The Women in Robotics group now has more than 800 members across the globe and has been running informally since 2011. Well, it decided it was time to make things official. Its first board of directors are eight women who have contributed to robotics activities in many ways, from role models to spokespeople, from event organizers to campaigners.
Here are the inaugural board members:
President & Founder: Andra Keay
Andra Keay is Managing Director of Silicon Valley Robotics and founder of the “25 Women in Robotics you need to know about” list.
Treasurer: Laurie Linz
Laurie Linz is a Software Engineer and founder of the Boulder/Denver chapter
Secretary: Sue Keay
Sue Keay is Research Director of Cyber-Physical Systems at CSIRO’s Data 61 and lead of Grace Hopper Down Under.
Lisa Winter is a Mechanical Engineer at Quartz, a two-time world champion at Battlebots, and a mentor for girls in robotics.
Sabine Haeurt is an Assistant Professor of Swarm Robotics at Bristol Robotics Lab, President and Co-Founder of Robohub and a contributor to the “25 Women in Robotics you need to know about” list.
Sarah Osentoski is VP of Engineering at Iron Ox, former COO of Mayfield Robotics and a board member of Women in Machine Learning.
Hallie Siegel is Managing Editor of Robohub and a contributor to the “25 Women in Robotics you need to know about” list.
Cynthia Yeung is COO at CafeX. She has also worked at Google and Softbank Robotics.
The Robot Report has launched the Healthcare Robotics Engineering Forum, which will be on Dec. 9-10 in Santa Clara, Calif. The conference and expo focuses on improving the design, development and manufacture of next-generation healthcare robots. Learn more about the Healthcare Robotics Engineering Forum.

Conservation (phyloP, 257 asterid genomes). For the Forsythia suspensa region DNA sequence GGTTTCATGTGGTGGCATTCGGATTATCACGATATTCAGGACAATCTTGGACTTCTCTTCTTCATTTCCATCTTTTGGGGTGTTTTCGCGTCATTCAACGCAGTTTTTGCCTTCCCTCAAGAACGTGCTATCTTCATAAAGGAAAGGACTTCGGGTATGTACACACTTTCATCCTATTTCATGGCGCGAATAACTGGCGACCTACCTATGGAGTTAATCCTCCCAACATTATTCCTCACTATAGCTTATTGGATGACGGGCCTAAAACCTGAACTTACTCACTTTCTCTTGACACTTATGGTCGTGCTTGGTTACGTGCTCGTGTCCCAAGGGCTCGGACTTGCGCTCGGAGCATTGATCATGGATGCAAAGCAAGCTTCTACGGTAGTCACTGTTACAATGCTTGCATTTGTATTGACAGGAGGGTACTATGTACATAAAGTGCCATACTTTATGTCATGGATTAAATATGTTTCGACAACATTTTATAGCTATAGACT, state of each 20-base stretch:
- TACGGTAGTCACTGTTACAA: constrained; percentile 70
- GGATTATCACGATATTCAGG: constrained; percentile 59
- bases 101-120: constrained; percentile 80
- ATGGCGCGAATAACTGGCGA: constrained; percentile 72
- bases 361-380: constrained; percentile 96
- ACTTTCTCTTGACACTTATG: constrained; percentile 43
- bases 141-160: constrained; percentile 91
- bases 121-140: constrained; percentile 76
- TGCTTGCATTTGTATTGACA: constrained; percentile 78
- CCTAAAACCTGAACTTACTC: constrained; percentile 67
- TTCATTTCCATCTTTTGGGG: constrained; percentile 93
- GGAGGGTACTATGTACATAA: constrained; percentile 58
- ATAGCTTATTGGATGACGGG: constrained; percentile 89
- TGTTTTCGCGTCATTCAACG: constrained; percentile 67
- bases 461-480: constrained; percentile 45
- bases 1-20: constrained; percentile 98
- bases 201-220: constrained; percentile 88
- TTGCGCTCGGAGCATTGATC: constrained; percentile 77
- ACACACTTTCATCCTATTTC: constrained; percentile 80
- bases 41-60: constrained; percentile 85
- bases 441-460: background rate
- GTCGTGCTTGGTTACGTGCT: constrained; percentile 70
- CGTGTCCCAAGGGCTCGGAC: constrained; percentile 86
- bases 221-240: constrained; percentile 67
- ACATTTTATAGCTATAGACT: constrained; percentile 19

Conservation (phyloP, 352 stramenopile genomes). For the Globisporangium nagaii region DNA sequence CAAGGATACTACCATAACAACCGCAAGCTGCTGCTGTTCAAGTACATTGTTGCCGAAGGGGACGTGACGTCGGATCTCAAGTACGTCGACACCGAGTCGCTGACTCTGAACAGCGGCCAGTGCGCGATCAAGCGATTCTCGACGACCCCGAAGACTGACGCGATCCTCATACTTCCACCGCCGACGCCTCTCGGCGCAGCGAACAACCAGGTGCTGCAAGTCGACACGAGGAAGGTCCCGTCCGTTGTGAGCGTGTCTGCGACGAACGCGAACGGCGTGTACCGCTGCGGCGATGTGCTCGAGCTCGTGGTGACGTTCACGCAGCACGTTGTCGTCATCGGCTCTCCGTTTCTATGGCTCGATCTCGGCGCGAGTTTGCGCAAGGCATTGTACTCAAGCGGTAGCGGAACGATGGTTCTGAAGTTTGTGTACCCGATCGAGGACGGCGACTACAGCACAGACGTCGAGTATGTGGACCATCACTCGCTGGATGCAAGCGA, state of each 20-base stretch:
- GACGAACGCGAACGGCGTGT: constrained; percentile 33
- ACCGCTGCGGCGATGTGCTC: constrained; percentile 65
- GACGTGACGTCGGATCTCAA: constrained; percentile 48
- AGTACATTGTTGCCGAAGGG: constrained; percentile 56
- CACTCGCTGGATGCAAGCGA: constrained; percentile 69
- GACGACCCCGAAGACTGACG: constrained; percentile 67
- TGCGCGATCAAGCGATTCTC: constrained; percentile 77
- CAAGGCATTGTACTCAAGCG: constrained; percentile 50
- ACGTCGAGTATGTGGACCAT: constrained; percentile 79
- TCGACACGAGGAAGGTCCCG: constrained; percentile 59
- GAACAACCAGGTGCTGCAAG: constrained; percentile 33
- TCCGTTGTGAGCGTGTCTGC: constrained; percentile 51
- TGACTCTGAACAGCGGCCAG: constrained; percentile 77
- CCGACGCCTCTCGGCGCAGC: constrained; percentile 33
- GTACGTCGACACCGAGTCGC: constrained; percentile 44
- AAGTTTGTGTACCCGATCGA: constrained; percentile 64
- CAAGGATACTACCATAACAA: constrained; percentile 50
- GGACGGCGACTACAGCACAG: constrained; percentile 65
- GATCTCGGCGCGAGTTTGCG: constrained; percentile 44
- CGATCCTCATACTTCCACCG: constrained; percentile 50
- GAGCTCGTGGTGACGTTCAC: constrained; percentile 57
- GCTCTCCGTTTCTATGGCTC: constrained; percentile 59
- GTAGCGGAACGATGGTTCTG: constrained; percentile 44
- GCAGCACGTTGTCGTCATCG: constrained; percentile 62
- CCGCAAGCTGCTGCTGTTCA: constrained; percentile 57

The group aims to advance diversity and equity in robotics by providing local meetups and a global online community for women who work in robotics and women who would like to work in robotics. Activities can include outreach, organizing celebrations, speaker events and panels, but the core activity is peer networking and mentoring for women.
“Statistically, women [working] in robotics are unlikely to be working with other women, and that contributes to the much greater professional drop out rate for women as compared to men,” said Andra Keay. “There’s not much point in doing STEM outreach to get girls and women interested in robotics, if they’re going to drop out after a few years in the workplace. And the robotics industry has an increasing skills shortage, so we can’t afford to lose talented women. I can’t control pay scales or promotions at other companies, but I can create a supportive environment here.”
The board will meet every two months and may grow to include more representatives from other regions. If you’re interested in joining the community, sign up here.